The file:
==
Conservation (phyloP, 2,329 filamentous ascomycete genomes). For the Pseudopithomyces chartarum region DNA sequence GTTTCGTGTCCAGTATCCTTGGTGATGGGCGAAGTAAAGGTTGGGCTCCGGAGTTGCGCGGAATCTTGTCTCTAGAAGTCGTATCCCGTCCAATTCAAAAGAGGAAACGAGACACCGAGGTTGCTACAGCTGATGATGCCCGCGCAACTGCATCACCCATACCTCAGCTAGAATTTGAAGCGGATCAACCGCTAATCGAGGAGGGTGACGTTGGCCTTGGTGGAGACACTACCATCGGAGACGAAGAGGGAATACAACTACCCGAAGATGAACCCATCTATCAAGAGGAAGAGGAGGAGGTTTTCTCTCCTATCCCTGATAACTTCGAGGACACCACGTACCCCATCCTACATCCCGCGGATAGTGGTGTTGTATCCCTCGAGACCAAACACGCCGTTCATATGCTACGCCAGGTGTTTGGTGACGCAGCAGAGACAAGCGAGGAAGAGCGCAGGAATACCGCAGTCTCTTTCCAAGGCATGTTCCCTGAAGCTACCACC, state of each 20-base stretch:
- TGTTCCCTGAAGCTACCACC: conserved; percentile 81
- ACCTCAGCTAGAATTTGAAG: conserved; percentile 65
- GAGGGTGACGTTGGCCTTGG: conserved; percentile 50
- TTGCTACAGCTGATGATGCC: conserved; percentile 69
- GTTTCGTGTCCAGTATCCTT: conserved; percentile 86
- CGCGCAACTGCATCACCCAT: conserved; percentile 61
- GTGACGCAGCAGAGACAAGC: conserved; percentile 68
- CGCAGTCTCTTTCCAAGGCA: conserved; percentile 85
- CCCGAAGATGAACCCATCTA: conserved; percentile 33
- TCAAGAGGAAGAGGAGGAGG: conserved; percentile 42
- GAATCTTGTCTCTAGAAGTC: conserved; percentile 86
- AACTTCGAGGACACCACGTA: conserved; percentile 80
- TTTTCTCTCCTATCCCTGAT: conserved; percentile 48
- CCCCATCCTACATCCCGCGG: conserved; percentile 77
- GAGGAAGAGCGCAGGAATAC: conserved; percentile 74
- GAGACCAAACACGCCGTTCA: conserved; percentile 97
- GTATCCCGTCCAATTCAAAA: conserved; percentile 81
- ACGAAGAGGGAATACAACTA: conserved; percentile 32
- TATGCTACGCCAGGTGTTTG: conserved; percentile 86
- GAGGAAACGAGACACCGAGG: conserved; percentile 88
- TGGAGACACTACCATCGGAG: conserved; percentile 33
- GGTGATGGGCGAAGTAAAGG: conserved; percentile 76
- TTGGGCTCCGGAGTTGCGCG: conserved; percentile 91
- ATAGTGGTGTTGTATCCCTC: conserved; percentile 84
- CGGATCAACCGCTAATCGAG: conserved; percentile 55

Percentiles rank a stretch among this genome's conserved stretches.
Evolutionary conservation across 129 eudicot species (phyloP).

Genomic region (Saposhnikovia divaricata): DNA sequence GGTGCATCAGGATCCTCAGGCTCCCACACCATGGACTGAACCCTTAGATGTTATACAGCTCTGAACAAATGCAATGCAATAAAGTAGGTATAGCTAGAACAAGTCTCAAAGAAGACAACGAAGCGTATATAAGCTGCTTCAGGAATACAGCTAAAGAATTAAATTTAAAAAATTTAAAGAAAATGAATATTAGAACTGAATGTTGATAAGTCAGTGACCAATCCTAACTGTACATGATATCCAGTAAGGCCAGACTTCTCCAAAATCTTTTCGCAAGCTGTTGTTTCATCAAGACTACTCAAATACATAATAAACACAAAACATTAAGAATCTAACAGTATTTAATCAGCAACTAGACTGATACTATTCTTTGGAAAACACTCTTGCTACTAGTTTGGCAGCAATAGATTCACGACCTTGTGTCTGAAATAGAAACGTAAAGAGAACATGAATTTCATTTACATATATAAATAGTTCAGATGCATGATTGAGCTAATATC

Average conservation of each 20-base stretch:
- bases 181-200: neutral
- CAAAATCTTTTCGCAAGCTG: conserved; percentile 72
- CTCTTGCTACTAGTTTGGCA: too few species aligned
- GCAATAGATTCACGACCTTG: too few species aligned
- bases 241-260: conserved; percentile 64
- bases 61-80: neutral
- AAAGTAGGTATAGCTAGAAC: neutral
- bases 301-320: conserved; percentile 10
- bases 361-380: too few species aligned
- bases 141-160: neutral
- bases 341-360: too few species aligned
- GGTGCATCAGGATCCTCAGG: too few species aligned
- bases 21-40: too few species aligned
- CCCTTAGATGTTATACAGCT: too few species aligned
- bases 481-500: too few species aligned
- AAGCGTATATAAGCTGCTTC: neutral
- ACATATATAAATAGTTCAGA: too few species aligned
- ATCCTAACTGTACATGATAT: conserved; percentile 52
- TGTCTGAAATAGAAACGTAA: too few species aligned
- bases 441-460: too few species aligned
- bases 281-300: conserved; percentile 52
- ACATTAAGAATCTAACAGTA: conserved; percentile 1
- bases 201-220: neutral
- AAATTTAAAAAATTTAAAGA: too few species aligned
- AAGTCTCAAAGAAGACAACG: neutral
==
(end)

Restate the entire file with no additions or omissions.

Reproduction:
Conservation (phyloP, 2,329 filamentous ascomycete genomes). For the Pseudopithomyces chartarum region DNA sequence GTTTCGTGTCCAGTATCCTTGGTGATGGGCGAAGTAAAGGTTGGGCTCCGGAGTTGCGCGGAATCTTGTCTCTAGAAGTCGTATCCCGTCCAATTCAAAAGAGGAAACGAGACACCGAGGTTGCTACAGCTGATGATGCCCGCGCAACTGCATCACCCATACCTCAGCTAGAATTTGAAGCGGATCAACCGCTAATCGAGGAGGGTGACGTTGGCCTTGGTGGAGACACTACCATCGGAGACGAAGAGGGAATACAACTACCCGAAGATGAACCCATCTATCAAGAGGAAGAGGAGGAGGTTTTCTCTCCTATCCCTGATAACTTCGAGGACACCACGTACCCCATCCTACATCCCGCGGATAGTGGTGTTGTATCCCTCGAGACCAAACACGCCGTTCATATGCTACGCCAGGTGTTTGGTGACGCAGCAGAGACAAGCGAGGAAGAGCGCAGGAATACCGCAGTCTCTTTCCAAGGCATGTTCCCTGAAGCTACCACC, state of each 20-base stretch:
- TGTTCCCTGAAGCTACCACC: conserved; percentile 81
- ACCTCAGCTAGAATTTGAAG: conserved; percentile 65
- GAGGGTGACGTTGGCCTTGG: conserved; percentile 50
- TTGCTACAGCTGATGATGCC: conserved; percentile 69
- GTTTCGTGTCCAGTATCCTT: conserved; percentile 86
- CGCGCAACTGCATCACCCAT: conserved; percentile 61
- GTGACGCAGCAGAGACAAGC: conserved; percentile 68
- CGCAGTCTCTTTCCAAGGCA: conserved; percentile 85
- CCCGAAGATGAACCCATCTA: conserved; percentile 33
- TCAAGAGGAAGAGGAGGAGG: conserved; percentile 42
- GAATCTTGTCTCTAGAAGTC: conserved; percentile 86
- AACTTCGAGGACACCACGTA: conserved; percentile 80
- TTTTCTCTCCTATCCCTGAT: conserved; percentile 48
- CCCCATCCTACATCCCGCGG: conserved; percentile 77
- GAGGAAGAGCGCAGGAATAC: conserved; percentile 74
- GAGACCAAACACGCCGTTCA: conserved; percentile 97
- GTATCCCGTCCAATTCAAAA: conserved; percentile 81
- ACGAAGAGGGAATACAACTA: conserved; percentile 32
- TATGCTACGCCAGGTGTTTG: conserved; percentile 86
- GAGGAAACGAGACACCGAGG: conserved; percentile 88
- TGGAGACACTACCATCGGAG: conserved; percentile 33
- GGTGATGGGCGAAGTAAAGG: conserved; percentile 76
- TTGGGCTCCGGAGTTGCGCG: conserved; percentile 91
- ATAGTGGTGTTGTATCCCTC: conserved; percentile 84
- CGGATCAACCGCTAATCGAG: conserved; percentile 55

Percentiles rank a stretch among this genome's conserved stretches.
Evolutionary conservation across 129 eudicot species (phyloP).

Genomic region (Saposhnikovia divaricata): DNA sequence GGTGCATCAGGATCCTCAGGCTCCCACACCATGGACTGAACCCTTAGATGTTATACAGCTCTGAACAAATGCAATGCAATAAAGTAGGTATAGCTAGAACAAGTCTCAAAGAAGACAACGAAGCGTATATAAGCTGCTTCAGGAATACAGCTAAAGAATTAAATTTAAAAAATTTAAAGAAAATGAATATTAGAACTGAATGTTGATAAGTCAGTGACCAATCCTAACTGTACATGATATCCAGTAAGGCCAGACTTCTCCAAAATCTTTTCGCAAGCTGTTGTTTCATCAAGACTACTCAAATACATAATAAACACAAAACATTAAGAATCTAACAGTATTTAATCAGCAACTAGACTGATACTATTCTTTGGAAAACACTCTTGCTACTAGTTTGGCAGCAATAGATTCACGACCTTGTGTCTGAAATAGAAACGTAAAGAGAACATGAATTTCATTTACATATATAAATAGTTCAGATGCATGATTGAGCTAATATC

Average conservation of each 20-base stretch:
- bases 181-200: neutral
- CAAAATCTTTTCGCAAGCTG: conserved; percentile 72
- CTCTTGCTACTAGTTTGGCA: too few species aligned
- GCAATAGATTCACGACCTTG: too few species aligned
- bases 241-260: conserved; percentile 64
- bases 61-80: neutral
- AAAGTAGGTATAGCTAGAAC: neutral
- bases 301-320: conserved; percentile 10
- bases 361-380: too few species aligned
- bases 141-160: neutral
- bases 341-360: too few species aligned
- GGTGCATCAGGATCCTCAGG: too few species aligned
- bases 21-40: too few species aligned
- CCCTTAGATGTTATACAGCT: too few species aligned
- bases 481-500: too few species aligned
- AAGCGTATATAAGCTGCTTC: neutral
- ACATATATAAATAGTTCAGA: too few species aligned
- ATCCTAACTGTACATGATAT: conserved; percentile 52
- TGTCTGAAATAGAAACGTAA: too few species aligned
- bases 441-460: too few species aligned
- bases 281-300: conserved; percentile 52
- ACATTAAGAATCTAACAGTA: conserved; percentile 1
- bases 201-220: neutral
- AAATTTAAAAAATTTAAAGA: too few species aligned
- AAGTCTCAAAGAAGACAACG: neutral